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A tough decision in canine court

Jeff Schmucker Hernando Today
Published:   |   Updated: May 7, 2013 at 06:11 PM

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The bodies lay lifeless in a shed. The accused perpetrator was found inside.

To some, it was an open and shut case.

But even when the victims are cats and the accused a dog, nothing is clear cut.

And for a three-paneled 'jury' deciding the dog's fate, they had many questions before determining the dog's guilt or innocence.

Welcome to a Hernando County Dangerous Dog Hearing, a sort of doggie court where a panel of three decide the fate of canines accused of attacking domestic animals or people.

The hearings are overseen by Assistant County Attorney Richard Appicello inside the Animal Services building.

On Thursday morning, the accused before them was a pit bull/Labrador mix named Sweety who was found inside a neighbor's shed where a mother cat and its kittens were mauled.

Marie O'Neill, known as the helpful "Plant Lady," said she came home and found one cat dead on her car port from various puncture wounds and the other cat and kittens similarly mauled inside.

A deputy called to the scene entered the shed and found the pit bull mix inside.

"Let's face it, these cats didn't commit suicide while this dog was watching," O'Neill said. "They were mauled.

"The evidence is right there. The dog was caught in there with the dead kittens — like a criminal with a smoking gun."

But the dangerous dog jury wasn't so sure. All three members — Mary Peter, owner of Stillwater Dog Training; Terah Dunham, owner of Legacy Bulldogs; and Joanne Schoch, executive director of the Humane Society of the Nature Coast — had concerns about whether there was proof beyond a reasonable doubt whether Sweety was the cat killer.

The group learned that the pit bull mix was running around the property with a bull mastiff whose owner admitted it would kill a cat.

The pit bull owner, Nicole Hartough, argued that it's possible a smaller animal also could have gotten into the enclosure and killed the cats as well and somehow escaped before her dog had gone in there.

She added into evidence affidavits from witnesses who claim that her dog has been around cats and wouldn't harm them.

"If I thought my dog was dangerous, I would have him put down myself," Hartough said. "I just don't believe Sweety would do this."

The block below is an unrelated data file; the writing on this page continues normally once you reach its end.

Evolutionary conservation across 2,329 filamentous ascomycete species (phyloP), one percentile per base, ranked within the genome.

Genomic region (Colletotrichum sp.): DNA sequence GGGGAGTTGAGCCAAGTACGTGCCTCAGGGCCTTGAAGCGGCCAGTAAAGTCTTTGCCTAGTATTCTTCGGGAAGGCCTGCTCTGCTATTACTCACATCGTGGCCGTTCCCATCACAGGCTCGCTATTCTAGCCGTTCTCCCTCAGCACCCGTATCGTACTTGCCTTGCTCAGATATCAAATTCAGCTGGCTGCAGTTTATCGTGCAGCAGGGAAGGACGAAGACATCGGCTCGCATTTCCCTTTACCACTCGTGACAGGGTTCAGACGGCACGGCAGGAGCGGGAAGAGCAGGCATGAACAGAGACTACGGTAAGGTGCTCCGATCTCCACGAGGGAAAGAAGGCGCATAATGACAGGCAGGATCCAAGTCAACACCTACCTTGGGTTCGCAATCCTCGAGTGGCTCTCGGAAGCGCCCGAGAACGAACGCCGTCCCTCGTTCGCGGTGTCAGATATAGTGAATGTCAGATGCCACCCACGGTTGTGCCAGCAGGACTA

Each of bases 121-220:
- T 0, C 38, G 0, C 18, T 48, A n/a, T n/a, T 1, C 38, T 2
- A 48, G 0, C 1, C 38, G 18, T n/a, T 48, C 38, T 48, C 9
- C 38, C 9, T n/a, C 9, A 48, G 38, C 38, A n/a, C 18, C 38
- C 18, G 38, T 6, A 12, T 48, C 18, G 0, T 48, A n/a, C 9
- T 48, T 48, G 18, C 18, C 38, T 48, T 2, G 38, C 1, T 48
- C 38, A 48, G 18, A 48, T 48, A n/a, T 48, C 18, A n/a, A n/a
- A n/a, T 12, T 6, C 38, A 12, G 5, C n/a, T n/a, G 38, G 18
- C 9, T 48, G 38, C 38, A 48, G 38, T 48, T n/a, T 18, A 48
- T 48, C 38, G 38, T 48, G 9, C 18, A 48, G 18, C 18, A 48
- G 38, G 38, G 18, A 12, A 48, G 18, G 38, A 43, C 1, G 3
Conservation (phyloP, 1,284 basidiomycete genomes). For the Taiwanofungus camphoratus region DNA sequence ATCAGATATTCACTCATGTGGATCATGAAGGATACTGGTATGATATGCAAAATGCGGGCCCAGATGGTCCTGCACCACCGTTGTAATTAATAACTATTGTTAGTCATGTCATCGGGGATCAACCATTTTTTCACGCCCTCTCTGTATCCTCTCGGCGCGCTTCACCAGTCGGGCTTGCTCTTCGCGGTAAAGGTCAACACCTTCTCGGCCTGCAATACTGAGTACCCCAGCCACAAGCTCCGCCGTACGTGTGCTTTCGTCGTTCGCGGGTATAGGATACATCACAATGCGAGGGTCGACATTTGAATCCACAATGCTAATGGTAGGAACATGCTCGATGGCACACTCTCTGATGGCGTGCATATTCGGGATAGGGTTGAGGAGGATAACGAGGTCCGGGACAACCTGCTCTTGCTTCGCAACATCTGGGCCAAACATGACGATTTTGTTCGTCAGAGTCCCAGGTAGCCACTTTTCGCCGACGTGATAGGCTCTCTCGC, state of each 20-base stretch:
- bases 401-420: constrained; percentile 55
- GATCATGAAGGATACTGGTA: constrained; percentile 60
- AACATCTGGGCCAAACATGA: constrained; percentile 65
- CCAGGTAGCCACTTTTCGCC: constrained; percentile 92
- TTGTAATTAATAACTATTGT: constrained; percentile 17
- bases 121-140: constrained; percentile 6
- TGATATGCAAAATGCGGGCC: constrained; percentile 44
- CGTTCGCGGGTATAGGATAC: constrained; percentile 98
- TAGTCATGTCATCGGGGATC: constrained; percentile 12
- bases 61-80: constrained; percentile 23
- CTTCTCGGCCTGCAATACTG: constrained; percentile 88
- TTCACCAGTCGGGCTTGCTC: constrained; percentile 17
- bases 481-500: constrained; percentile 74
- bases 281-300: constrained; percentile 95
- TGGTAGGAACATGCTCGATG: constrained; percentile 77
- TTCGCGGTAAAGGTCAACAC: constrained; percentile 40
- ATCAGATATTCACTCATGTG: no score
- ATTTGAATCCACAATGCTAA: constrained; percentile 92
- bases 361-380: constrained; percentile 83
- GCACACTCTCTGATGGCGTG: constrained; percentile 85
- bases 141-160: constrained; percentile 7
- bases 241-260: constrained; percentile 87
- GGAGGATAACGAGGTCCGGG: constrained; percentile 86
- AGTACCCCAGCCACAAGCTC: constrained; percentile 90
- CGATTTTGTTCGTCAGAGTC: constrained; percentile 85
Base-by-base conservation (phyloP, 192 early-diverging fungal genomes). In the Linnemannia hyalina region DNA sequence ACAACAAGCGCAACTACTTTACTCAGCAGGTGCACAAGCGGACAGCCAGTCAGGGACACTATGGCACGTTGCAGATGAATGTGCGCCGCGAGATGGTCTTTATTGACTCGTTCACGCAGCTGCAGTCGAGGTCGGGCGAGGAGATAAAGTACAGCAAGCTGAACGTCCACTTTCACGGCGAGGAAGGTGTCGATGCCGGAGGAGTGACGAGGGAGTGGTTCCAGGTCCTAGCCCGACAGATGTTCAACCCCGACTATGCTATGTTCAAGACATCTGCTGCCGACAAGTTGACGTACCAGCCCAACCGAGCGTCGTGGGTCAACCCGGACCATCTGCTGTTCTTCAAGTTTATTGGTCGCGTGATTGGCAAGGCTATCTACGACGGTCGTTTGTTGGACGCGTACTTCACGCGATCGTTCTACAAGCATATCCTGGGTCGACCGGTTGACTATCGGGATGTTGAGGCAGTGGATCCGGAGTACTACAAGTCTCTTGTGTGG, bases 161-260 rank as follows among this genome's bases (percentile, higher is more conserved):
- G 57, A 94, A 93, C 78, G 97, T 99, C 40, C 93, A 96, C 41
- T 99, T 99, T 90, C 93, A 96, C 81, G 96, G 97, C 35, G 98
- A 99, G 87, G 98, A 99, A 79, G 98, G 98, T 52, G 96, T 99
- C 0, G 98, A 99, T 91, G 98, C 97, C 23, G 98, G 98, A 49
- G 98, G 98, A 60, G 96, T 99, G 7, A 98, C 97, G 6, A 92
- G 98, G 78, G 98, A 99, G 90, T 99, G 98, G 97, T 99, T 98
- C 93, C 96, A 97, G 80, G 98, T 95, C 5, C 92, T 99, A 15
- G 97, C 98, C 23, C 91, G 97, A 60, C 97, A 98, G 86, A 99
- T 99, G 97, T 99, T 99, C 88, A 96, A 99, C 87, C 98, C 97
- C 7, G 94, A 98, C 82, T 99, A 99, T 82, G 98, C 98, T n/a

But unlike the people's court, animal court doesn't go by the same rules.

Appicello told the hearing committee that they don't need proof beyond a reasonable doubt to determine if Sweety is a dangerous dog.

As long as they agree that a reasonable person would feel that the dog was responsible, then they could vote that the dog was dangerous.

That didn't sit well with any of the three members, who said they felt that there should be more proof.

"I don't think we should take lightly deeming a dog a 'dangerous dog,'" Peter said. "I wish the evidence wasn't so circumstantial."

However, all three agreed that they felt their hands were tied by the statutes and unanimously agreed that Sweety was dangerous.

That means the dog owner would have to pay $500 for a license and expenses involved with keeping the dog in an approved enclosure.

All three hearing committee members weren't happy with the decision either, agreeing it was one of the hardest they've ever had to come up with.

"It's heartbreaking. But I had no choice," Schoch said. "There are still a lot of questions, but only the animals know what happened that day."

Like any justice system, there is an appeals process to Thursday's decision and Hartough said she plans to do just that.

Meanwhile, O'Neill said she only hopes that some form of justice is done.

"Nothing can bring back my cats," O'Neill said. "But why should I have to live in fear because people don't take care of their pets? At least make sure the dog can't get out and harm any other animal."

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